Diana Nammi has been campaigning for women’s rights since she was a teenager in Iran. In response to the "honour" killing of her British interpreter, soon after Diana arrived in the UK as a political refugee, she founded the Iranian and Kurdish Women’s Rights Organisation (IKWRO), which provides advice and counselling. They have established the first refuge for women from Middle Eastern, North African and Afghan communities and campaign for improvements in law and policy.
Diana Nammi has played a key role in a number of important campaigns. These include helping to secure the first UK murder conviction recognised as an ‘honour’ killing; establishing the Justice for Banaz campaign which led to the first ever extradition from Kurdistan Iraq to the UK of two of the perpetrators of the "honour" killing and gang rape of Banaz Mahmod who were subsequently convicted and imprisoned; and her key involvement in changing the law in 2014 to ban forced marriages in the UK.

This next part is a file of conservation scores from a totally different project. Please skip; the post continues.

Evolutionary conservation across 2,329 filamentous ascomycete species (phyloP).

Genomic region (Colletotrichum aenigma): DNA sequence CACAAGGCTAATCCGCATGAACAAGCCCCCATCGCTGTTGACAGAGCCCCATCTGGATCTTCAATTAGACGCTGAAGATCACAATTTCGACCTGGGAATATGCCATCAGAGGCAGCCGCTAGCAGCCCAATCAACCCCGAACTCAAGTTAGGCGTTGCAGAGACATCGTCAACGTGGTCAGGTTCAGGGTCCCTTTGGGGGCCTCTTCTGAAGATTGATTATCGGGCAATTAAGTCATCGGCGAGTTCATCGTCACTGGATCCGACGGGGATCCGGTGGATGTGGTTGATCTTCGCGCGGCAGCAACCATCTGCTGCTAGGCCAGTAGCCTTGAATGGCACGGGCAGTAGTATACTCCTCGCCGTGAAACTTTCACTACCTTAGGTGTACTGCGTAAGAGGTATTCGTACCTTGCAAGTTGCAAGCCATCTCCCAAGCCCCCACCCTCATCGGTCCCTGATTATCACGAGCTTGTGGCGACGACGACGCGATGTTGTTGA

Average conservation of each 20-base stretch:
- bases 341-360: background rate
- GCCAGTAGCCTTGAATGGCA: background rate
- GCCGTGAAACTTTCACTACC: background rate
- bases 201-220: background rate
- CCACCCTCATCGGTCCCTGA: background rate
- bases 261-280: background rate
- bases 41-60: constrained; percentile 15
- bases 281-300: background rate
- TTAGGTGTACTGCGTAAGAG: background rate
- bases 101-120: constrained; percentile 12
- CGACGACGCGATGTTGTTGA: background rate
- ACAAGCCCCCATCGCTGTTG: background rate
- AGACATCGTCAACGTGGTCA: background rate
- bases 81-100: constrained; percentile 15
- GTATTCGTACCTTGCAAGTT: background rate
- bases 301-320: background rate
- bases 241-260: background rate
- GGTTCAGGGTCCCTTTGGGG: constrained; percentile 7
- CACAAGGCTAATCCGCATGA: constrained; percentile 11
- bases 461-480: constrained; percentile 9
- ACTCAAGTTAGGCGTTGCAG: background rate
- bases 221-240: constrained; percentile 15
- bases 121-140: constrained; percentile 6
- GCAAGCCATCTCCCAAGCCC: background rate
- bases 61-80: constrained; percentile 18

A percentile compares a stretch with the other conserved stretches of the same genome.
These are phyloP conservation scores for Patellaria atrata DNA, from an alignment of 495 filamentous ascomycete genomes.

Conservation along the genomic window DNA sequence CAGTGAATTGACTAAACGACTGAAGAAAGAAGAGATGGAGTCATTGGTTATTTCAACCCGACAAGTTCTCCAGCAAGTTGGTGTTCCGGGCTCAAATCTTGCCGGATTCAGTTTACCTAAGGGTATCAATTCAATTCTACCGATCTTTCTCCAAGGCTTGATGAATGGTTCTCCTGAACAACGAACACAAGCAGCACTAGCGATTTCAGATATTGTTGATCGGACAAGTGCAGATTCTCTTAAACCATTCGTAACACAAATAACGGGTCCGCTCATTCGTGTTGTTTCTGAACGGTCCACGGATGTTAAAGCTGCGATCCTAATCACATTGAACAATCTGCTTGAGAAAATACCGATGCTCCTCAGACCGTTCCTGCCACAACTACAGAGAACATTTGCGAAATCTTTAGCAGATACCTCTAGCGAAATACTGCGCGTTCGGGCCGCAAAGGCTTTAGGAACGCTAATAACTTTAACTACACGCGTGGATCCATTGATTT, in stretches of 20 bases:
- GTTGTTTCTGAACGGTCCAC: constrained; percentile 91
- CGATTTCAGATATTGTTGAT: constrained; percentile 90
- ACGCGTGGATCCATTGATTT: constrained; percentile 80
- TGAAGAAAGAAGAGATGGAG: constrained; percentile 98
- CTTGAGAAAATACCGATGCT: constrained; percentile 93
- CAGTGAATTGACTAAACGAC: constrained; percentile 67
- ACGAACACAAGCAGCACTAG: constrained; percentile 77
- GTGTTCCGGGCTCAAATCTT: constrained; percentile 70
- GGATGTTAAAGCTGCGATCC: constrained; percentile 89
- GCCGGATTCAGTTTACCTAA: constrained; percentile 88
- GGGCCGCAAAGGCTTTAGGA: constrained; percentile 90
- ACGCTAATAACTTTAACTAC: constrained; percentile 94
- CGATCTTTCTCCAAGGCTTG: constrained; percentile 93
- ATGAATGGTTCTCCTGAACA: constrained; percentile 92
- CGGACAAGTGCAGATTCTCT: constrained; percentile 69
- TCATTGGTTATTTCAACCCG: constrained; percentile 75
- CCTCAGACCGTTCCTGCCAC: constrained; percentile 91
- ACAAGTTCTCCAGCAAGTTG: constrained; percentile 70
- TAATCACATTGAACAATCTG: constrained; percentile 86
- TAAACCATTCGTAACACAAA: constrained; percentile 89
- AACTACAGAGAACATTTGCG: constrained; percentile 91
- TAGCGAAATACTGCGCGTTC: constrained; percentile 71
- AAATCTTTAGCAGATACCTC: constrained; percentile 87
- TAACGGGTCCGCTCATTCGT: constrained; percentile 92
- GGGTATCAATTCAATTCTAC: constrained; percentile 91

IKWRO’s current Right To Know campaign calls on the government to make every school safe from "honour" based violence, forced marriage and female genital mutilation.
Diana Nammi has faced many challenges including war following the Islamic revolution in her homeland of Iran, opposition to her work and threats to her personal safety. Despite these, she has refused to keep silent and led many campaigns which concern "honour" based violence, forced and child marriage, female genital mutilation and other forms of violence against women. She remains implacably dedicated to these causes until all women enjoy safety and equality.
Nominated by Eliane Oliveira, CPE Part Time Year 2 and chosen for the Inspired by Law gallery of lawyers and legal campaigners in 2015.
Photo kindly provided by George Crook from the South Bank Collective, LSBU's student-run photography agency.